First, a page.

jerryaustin

Private
Joined
Jul 12, 2021
I too noticed the inaccuracies. Especially the one you pointed out about metallic cartridges. That was the most glaring one.
A clarification. I believe that there were Colt 1851 metallic cartridge conversions. However, not sure the movie timeframe coincided with those conversions. The biggest issue was that you could see the percussion nipples on the movie guns, but they were being loaded as if they used metallic cartridges.
 
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May 1, 2015
Location
Upstate N.Y.
Very nice condition Colt. I might be off base, but I don't believe the KM to be a soldiers initials. What I do believe is the "KM 63" just might very well be a mark of the Prussian Royal Navy, the Königliche Marine. Take a look at Tim Prince's site https://collegehillarsenal.com/Foreign Arms/Scarce-Colt-KM-Marked-Prussian-Naval-Pistol-Flask. Could very well be part of the intercepted shipment of 3000 going to Russia. Could put a whole new history on this Colt's life.
 
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DixieRifles

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I thought I would share with the group the gun that I have been fascinated with since I was a little boy, after seeing the 1967 movie "The Good, The Bad and The Ugly". Clint Eastwood, and several other characters in the film, used the Colt 1851 Navy.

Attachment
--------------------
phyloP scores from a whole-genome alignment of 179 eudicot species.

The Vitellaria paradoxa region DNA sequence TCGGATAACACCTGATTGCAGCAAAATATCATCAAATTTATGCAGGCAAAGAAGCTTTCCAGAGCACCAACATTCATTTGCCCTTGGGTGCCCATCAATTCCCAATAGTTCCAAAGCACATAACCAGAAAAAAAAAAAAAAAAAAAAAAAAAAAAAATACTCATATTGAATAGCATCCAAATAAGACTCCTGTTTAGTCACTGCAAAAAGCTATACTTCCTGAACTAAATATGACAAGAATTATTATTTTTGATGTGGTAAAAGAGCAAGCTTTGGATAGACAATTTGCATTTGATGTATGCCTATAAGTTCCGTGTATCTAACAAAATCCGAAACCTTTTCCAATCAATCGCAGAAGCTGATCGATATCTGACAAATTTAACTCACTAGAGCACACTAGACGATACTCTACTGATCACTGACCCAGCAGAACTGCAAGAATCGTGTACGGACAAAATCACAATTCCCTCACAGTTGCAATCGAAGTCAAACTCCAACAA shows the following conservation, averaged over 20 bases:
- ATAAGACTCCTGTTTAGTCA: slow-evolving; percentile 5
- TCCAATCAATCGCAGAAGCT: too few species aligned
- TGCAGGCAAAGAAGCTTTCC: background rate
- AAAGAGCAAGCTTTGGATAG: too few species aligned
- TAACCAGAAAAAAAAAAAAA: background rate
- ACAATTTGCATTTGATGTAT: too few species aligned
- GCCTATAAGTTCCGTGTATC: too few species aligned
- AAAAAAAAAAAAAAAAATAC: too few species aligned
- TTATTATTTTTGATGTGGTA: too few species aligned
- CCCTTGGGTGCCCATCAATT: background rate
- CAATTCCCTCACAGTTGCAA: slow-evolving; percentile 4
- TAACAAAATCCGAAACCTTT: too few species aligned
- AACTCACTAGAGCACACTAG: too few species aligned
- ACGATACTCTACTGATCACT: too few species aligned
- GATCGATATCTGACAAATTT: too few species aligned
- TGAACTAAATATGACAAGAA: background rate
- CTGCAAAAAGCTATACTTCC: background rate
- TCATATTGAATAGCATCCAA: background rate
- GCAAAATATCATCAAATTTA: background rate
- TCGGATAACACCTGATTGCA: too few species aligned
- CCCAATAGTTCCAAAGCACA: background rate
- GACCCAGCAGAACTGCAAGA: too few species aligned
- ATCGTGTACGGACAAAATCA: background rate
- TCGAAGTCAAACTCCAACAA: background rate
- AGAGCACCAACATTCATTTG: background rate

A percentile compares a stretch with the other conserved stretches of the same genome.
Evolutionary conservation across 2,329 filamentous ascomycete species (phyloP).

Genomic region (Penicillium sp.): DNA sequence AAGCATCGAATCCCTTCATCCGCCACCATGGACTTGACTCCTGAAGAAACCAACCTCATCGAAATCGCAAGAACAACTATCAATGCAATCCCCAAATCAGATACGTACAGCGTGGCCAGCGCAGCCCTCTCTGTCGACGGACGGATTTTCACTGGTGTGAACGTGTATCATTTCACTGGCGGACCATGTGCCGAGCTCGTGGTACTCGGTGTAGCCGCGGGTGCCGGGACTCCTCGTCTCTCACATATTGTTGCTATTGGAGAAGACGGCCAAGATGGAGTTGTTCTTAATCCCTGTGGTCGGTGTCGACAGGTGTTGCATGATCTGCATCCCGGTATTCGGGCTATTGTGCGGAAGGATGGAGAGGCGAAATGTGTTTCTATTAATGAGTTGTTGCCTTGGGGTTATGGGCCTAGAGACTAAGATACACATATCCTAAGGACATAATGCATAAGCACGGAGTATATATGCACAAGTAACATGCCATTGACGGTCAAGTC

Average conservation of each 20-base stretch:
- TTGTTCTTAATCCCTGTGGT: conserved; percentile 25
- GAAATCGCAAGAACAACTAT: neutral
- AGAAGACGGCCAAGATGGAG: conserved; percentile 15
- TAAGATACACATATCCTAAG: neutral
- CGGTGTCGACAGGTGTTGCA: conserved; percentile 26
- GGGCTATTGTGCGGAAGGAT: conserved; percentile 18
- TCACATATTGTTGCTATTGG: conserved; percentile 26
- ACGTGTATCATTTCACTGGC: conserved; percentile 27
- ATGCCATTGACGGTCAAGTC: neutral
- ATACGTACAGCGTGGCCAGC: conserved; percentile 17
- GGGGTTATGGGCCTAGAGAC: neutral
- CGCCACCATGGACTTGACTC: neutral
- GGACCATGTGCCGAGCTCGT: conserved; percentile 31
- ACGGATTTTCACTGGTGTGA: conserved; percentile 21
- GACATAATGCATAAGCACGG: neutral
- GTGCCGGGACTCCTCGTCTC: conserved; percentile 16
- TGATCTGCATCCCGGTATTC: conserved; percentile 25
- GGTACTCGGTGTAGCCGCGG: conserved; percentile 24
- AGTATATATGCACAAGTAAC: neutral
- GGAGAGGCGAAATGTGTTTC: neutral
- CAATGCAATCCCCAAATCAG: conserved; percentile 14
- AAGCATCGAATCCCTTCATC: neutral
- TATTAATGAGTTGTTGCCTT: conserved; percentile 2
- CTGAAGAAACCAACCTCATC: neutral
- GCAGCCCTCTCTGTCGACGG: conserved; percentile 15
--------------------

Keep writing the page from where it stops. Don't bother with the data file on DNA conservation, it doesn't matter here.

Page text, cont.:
You are a man after my own heart.
My MainManClint actually used a Colt Navy modified for cartridges. So did “The Ugly”.

Great looking gun. Love that stsnd with the bullets.
 

111thNYSV

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Jul 23, 2019
Location
Rochester NY
Nice revolver. How'd it shoot? Any discernable difference in accuracy between round balls and conical? I have a few but no navies and no originals. Closest I have is a 3rd model dragoon that was finished by Doug Turnbull who is world renowned for his color case hardening and other finishes.
 

jerryaustin

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Joined
Jul 12, 2021
Very nice condition Colt. I might be off base, but I don't believe the KM to be a soldiers initials. What I do believe is the "KM 63" just might very well be a mark of the Prussian Royal Navy, the Königliche Marine. Take a look at Tim Prince's site https://collegehillarsenal.com/Foreign Arms/Scarce-Colt-KM-Marked-Prussian-Naval-Pistol-Flask. Could very well be part of the intercepted shipment of 3000 going to Russia. Could put a whole new history on this Colt's life.
I did run into this angle when I was researching the Colt. Now, I might try to find out some additional information. Thanks for the link.
 

James N.

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A clarification. I believe that there were Colt 1851 metallic cartridge conversions. However, not sure the movie timeframe coincided with those conversions. The biggest issue was that you could see the percussion nipples on the movie guns, but they were being loaded as if they used metallic cartridges.